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|Zipped files and the use of Winzip|
Introduction: Zipped files, those ending in .zip are compressed files. Compressing files can reduce their size considerably, in particular document files, spread sheets and presentation material. Document files from Microsoft Word will usually reduce in size by 4 fold and 6 fold is not unusual with Word 97. Compressing files is very important if they are going to be used as attachments to Email where they save time and telephone charges. When we are using the mobile telephone a typical Word document of 90K takes two minutes to download which at full rates is 80 pence which can be reduced to 15 - 20 pence if compressed! Some Email systems such as FirstClass (used by the Open University) are set to not download mail over a certain size when used "offline" so we may never see you masterpiece if it is over 50K - the default limit for the OU system. The same applies to conference posting where the grief is multiplied as every user looks at or downloads the same file. Sending uncompressed files on a regular basis to competent users is arguably as unsocial as sending files which have not been virus checked.How does one Zip and Unzip files: There are a number of utilities to zip and unzip files. The original and sometimes still used utility was the DOS Pkzip which defined the standard which is now universal. There are a number of unzipping tools for Windows the best of which is Winzip which is shareware and available on the CDs on the front of many magazines. It is probably safer to download from their web site http://www.winzip.com to ensure you have the latest version. It comes in Windows 3.1 and Windows 95 flavours and is about a 1250K download for version 8.0. We have been using it for many years at home after finding it originally specified by ESA for accessing their documents. It is fully integrated into Windows, in particular Windows 95/98 where many key actions are available on a "right click" menu in Windows Explorer. Most users only need to carry out a few activities on zipped file archives. Examples of use of Winzip - opening archives: A .zip file may well contain an archive set of files or it may be just a single file. In either case double clicking on it in Windows Explorer, in an Email message or on the desktop will open a small Winzip Window showing all the files, their sizes and how much they are compressed. In general you do not need to copy them to another directory - double clicking will run the associated program exactly the same was as if they were in and Explorer Window. Double click on a .doc and it should open in you favorite word processor, a .htm and you browser will be run. In many cases software to install will be in a zip archive and clicking on the setup.exe file will install the software directly from the Winzip Window. If you prefer you can select one or more files and dragging copies to a folder, the desktop or onto a program icon. You can also right click on the file(s) and you will find Winzip will have located if you have any of the common virus checkers and it will be available on the menu to check you files before opening. Compressing a single file: There are many ways to do this but the simplest way must be to right click on the file name (in Windows Explorer) and use the menu item to create a new archive with the same name but extension .zip in the same directory. Two clicks and it is done! Creating an archive with several files: Again there are many ways to do this but one easy way from within an Explorer Window is to right click in the open folder window where you want the archive and select New then WinZip Archive. The new name is highlighted to be changed to what you want. You can then drag selected file(s) onto the name or the open archive to add them. All very simple and you will be surprised how much most files compress. Summary: The above has, we hope, given an indication that it is simple and very intuitive to use compressed files with utilities such as Winzip. There are many additional things you can do but the above covers 98% of what we ever do. The other useful facility which you may need to know exists is that Winzip gives a mechanism to output an archive onto a series of floppies - look for spanning in the help file - it is the only way to transfer files bigger than the 1.46 Mbytes on floppies that I know of.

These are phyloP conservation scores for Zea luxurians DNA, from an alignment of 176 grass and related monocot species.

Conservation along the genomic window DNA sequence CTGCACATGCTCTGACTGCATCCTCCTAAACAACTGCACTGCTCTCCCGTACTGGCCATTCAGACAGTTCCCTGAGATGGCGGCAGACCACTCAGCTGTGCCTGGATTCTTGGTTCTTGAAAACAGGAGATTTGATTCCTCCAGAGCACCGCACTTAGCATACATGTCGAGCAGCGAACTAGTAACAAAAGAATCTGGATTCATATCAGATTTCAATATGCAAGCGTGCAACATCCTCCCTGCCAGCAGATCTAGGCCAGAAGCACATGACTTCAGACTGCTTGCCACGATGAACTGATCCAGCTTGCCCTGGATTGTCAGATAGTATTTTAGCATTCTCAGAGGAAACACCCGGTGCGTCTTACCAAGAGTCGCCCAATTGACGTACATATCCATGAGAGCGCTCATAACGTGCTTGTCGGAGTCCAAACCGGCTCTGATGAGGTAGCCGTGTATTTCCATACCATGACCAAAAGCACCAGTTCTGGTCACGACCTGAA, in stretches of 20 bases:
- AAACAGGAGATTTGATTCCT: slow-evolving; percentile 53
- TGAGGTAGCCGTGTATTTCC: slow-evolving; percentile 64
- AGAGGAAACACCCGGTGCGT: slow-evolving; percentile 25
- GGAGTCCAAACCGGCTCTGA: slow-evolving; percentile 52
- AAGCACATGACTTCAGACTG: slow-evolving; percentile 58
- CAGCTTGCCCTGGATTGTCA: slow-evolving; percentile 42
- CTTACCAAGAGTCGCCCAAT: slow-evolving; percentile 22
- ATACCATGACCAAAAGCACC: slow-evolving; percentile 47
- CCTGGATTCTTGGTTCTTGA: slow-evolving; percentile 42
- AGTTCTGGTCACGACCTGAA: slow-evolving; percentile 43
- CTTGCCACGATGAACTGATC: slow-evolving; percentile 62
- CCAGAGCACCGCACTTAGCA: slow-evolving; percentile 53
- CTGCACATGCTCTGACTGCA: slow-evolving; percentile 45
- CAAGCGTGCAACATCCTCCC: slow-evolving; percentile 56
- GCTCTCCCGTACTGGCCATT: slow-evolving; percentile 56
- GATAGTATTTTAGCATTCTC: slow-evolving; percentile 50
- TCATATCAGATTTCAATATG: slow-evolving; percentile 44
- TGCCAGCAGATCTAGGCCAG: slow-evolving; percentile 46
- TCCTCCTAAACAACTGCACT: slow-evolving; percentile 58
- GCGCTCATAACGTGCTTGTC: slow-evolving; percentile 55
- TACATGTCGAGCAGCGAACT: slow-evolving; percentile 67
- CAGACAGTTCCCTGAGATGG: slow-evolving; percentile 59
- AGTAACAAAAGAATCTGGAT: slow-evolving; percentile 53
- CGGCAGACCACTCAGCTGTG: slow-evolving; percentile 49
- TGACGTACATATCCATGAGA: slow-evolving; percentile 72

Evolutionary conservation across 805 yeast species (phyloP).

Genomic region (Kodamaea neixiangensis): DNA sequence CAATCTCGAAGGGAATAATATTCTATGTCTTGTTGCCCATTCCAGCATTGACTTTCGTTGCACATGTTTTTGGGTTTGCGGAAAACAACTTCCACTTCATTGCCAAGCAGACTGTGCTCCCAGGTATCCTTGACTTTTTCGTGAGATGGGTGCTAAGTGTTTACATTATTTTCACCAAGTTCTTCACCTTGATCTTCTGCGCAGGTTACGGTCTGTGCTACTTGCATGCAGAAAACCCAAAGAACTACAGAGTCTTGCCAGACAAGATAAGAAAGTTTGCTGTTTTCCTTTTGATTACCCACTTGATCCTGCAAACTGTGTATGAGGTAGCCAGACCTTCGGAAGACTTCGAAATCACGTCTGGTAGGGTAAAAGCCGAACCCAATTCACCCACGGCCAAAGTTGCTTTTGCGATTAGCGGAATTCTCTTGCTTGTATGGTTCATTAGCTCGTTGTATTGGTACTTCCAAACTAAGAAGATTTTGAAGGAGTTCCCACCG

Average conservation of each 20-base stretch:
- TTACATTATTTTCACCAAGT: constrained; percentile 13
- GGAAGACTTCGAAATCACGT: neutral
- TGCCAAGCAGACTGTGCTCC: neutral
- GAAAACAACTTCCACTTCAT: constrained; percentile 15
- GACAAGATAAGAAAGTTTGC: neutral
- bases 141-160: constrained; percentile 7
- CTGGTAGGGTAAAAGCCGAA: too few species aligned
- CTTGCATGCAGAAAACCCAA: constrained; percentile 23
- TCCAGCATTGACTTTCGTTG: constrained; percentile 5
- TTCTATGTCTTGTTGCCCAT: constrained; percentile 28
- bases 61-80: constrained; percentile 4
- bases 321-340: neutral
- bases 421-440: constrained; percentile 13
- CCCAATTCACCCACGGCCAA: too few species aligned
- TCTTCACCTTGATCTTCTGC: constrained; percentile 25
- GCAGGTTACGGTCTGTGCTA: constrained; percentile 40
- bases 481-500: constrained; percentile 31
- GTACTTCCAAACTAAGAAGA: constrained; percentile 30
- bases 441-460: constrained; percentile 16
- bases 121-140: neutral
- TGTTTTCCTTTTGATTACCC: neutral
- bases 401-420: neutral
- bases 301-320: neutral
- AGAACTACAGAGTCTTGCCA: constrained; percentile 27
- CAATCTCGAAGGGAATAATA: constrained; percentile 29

Copyright © Peter and Pauline Curtis
Content revised: 8th September, 2001